Here is another excerpt from Igino Giordani's Pius X, A Country Priest (Pio X, Un Prete di Campagna). Translation by Rt. Rev. Thomas J. Tobin (Bruce Publishing, 1954).
The Pope tells me what the music was like in Venice when he went there... he had to change everything. There were two executions of a Mass by Palestrina, directed by (Monsignor) Perosi. Success, the enthusiasm of the faithful. The first time they were charmed; the second time they were enchanted... We shall have a fight on our hands, but we have had worse here in Rome. He speaks of his dear Benedictines of Solesmes... 'Holy Father, you should have taken the name Gregory.' And the Pope, somewhat embarassed, makes a gesture of protest: 'I should sign as Gregory XVIII! That would have been frightening!'"
On another occasion the Pope told Bellaigue: "I want my people to pray in beauty." As he had promised, Pius X quickly issued notable documents on reform in Church music: the Motu Proprio of November 22, 1903, a letter dated December 8, 1903 (the Immaculate Conception would be a pledge of purity), the decree Urbis et Orbis of the Sacred Congregation of Rites on January 8, 1904. His urgency broke through every bureaucratic delay; he was a workman who had no time to lose. In the decree there is a summarizing of the Pope's work of reform: restoration of the primitive use of Gregorian chant in the church; a listing of the principal prescripts designed by it, to promote and strengthen the sanctity and dignity of liturgical music in a juridical code of sacred music having the force of law. All contrary privileges, no matter how long established, were abrogated. But there was encouragement for modern sacred music in the spirit of Palestrina, illustrated by Perosi.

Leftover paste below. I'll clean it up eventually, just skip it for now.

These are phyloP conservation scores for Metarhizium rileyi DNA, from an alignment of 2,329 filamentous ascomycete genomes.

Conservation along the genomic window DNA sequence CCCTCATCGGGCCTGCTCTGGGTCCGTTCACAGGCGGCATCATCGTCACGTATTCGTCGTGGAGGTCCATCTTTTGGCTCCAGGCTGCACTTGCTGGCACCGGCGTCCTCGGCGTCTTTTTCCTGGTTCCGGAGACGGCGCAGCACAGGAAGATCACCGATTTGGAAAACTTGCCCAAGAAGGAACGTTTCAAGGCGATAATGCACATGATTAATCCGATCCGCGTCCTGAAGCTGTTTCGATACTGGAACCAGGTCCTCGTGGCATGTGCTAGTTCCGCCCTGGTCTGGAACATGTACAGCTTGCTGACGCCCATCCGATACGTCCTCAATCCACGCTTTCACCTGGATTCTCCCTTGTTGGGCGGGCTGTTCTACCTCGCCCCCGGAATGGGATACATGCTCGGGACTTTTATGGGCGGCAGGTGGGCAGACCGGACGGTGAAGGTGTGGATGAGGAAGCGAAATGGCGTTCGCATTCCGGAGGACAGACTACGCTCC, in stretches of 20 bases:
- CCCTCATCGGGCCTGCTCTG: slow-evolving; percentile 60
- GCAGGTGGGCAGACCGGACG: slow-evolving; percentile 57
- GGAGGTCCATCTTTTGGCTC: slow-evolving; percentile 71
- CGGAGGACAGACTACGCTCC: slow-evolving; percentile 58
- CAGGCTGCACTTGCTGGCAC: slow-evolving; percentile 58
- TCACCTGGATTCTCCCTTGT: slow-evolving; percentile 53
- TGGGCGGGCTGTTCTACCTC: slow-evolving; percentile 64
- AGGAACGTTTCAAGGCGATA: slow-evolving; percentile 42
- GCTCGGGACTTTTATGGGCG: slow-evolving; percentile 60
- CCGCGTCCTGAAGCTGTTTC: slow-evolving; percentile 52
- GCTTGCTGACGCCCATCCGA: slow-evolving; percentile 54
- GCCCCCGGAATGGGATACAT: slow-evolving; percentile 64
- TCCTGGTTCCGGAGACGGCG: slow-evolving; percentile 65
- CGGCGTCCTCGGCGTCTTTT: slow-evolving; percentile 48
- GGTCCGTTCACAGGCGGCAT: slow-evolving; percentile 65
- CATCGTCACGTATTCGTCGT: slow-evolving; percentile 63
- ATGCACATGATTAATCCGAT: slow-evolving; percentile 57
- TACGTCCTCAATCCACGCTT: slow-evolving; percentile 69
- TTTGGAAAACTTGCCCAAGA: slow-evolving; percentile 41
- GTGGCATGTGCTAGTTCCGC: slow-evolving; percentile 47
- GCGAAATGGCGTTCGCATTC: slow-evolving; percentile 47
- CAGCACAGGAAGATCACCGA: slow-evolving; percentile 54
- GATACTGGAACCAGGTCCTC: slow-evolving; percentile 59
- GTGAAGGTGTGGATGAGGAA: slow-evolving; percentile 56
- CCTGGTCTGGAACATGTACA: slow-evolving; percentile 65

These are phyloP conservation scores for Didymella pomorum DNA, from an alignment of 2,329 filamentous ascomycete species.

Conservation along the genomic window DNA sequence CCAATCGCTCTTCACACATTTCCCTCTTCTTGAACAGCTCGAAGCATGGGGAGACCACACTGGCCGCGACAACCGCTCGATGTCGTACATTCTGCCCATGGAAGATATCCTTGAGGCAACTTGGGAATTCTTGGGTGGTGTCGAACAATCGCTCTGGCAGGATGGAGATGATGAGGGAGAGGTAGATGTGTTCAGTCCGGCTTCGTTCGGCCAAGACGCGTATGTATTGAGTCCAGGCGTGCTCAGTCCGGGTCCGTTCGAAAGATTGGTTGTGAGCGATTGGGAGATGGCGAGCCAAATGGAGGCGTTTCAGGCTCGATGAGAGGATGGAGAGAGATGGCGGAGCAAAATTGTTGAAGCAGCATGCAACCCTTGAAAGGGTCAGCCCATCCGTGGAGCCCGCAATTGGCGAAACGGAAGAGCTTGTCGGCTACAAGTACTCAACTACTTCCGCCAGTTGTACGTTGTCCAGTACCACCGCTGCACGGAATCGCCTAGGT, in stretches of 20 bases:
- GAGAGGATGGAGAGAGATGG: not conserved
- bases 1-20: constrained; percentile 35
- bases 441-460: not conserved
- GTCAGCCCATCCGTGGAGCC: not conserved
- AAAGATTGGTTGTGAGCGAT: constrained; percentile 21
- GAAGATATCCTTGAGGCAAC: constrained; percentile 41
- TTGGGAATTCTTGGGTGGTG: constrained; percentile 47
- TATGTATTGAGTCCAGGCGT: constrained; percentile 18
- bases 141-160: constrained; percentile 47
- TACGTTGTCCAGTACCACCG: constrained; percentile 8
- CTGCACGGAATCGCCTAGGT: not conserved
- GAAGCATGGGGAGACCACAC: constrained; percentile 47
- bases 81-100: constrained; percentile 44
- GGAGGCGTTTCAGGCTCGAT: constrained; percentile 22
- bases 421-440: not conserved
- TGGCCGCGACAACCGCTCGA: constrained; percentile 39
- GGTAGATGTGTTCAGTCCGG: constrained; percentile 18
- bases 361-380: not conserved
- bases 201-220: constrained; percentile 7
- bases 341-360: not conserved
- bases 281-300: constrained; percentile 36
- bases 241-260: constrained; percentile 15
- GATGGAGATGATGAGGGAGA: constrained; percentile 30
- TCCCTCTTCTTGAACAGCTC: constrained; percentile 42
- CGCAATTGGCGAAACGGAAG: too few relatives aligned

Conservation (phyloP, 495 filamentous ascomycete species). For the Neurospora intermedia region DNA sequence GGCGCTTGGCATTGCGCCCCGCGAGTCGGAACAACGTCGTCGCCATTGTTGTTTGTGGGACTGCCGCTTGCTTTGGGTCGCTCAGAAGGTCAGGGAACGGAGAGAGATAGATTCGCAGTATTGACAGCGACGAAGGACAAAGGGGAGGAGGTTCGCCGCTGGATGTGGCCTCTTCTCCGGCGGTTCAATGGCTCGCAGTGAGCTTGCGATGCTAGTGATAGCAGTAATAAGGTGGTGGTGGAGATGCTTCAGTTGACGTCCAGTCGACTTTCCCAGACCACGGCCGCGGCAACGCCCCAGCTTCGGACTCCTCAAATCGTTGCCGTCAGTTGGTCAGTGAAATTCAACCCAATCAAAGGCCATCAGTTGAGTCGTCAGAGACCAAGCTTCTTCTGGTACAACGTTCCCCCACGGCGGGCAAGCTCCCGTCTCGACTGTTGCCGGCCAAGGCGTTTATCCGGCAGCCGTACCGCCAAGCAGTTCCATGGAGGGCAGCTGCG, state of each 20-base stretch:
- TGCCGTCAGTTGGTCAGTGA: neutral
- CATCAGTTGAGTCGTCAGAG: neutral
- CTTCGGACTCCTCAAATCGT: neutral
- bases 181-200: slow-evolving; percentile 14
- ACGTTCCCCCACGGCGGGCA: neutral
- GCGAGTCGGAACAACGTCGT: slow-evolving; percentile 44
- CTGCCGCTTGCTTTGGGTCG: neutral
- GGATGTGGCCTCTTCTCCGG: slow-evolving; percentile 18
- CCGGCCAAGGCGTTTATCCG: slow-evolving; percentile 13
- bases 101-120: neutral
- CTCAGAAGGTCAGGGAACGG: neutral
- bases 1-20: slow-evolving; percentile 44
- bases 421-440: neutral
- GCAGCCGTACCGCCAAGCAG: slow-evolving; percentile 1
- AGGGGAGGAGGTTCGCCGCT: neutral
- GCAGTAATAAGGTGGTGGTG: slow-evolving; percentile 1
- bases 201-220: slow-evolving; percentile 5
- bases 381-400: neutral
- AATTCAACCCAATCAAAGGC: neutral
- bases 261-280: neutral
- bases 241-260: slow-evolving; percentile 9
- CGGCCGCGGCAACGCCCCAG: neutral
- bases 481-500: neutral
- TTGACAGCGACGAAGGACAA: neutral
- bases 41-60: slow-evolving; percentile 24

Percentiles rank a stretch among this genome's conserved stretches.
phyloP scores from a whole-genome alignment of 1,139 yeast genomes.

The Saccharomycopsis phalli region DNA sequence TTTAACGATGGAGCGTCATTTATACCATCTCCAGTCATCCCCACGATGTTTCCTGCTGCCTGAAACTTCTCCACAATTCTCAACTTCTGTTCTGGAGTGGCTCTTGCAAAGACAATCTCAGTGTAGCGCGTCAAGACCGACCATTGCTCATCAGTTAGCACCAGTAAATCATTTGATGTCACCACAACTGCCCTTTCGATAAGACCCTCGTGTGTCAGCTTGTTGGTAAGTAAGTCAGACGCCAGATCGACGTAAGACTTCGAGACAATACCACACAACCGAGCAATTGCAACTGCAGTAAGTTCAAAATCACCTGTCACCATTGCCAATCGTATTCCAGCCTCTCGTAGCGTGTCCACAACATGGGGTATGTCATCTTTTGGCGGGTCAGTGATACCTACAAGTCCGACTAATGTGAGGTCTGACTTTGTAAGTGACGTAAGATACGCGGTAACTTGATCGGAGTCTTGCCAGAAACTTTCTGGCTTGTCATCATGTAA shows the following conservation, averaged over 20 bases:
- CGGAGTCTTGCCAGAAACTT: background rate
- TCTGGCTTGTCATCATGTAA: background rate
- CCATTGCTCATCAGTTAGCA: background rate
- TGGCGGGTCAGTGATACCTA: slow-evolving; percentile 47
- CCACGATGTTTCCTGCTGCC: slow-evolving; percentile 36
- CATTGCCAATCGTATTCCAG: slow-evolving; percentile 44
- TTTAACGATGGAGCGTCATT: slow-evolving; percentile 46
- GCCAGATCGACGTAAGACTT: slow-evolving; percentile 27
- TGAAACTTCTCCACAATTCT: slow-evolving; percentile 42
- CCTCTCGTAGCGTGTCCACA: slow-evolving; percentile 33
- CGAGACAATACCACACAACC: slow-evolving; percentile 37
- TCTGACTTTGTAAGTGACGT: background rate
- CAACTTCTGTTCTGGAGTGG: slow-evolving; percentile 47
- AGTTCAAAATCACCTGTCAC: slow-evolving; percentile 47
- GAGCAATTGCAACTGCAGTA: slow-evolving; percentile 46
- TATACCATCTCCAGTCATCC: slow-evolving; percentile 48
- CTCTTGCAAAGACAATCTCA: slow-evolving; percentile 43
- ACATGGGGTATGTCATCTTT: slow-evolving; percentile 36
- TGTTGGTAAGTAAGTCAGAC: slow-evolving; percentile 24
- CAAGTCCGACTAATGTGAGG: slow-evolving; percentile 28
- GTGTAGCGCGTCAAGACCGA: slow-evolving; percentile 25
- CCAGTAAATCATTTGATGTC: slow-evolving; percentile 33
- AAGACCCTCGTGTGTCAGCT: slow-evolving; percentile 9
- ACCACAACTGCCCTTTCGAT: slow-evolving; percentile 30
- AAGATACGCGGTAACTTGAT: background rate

|Blessed Alfredo Ildefonso Cardinal Schuster/Wikipedia|
The words were followed by action. In deference to the Motu Proprio, there was established, at the beginning of 1911, the Advanced School of Sacred Music, to teach Gregorian chant, harmony, organ, and so forth; and it was staffed by capable experts such as Dom Ildefonso Schuster, Monsignor Antonio Rella, Licinio Refice, Capocci, and Boezi.—pp.174-175.